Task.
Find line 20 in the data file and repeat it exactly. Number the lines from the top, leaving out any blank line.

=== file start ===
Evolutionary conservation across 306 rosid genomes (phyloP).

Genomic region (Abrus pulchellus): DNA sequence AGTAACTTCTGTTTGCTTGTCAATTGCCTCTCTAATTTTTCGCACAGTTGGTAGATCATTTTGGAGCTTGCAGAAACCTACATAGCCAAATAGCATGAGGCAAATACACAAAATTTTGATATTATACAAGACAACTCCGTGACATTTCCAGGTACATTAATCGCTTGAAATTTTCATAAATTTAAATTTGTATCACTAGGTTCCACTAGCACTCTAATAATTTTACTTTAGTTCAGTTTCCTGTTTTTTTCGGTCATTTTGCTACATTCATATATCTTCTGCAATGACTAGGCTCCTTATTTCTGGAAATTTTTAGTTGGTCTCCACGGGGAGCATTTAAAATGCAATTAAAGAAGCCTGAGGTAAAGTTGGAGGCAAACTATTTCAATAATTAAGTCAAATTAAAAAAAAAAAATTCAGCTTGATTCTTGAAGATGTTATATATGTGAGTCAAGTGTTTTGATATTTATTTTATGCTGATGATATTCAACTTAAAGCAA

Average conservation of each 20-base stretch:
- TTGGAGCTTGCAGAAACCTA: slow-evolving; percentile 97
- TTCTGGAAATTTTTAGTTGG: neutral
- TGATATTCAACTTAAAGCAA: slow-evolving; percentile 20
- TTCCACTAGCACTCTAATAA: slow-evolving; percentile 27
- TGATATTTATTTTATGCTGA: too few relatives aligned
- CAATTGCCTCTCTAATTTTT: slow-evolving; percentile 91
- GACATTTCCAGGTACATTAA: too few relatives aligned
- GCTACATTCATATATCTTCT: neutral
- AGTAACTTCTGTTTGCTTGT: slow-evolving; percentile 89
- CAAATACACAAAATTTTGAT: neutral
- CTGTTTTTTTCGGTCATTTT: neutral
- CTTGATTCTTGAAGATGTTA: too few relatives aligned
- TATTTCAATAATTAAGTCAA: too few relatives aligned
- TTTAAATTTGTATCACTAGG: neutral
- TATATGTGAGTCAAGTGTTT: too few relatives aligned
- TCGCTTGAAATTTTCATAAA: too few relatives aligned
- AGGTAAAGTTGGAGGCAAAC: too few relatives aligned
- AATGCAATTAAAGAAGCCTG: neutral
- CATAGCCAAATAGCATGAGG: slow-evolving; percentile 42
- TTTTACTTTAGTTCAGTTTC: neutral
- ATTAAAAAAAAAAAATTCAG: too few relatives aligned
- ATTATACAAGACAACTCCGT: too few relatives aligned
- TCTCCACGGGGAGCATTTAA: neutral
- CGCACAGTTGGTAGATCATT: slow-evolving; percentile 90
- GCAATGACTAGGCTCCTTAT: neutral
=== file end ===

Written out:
- AGGTAAAGTTGGAGGCAAAC: too few relatives aligned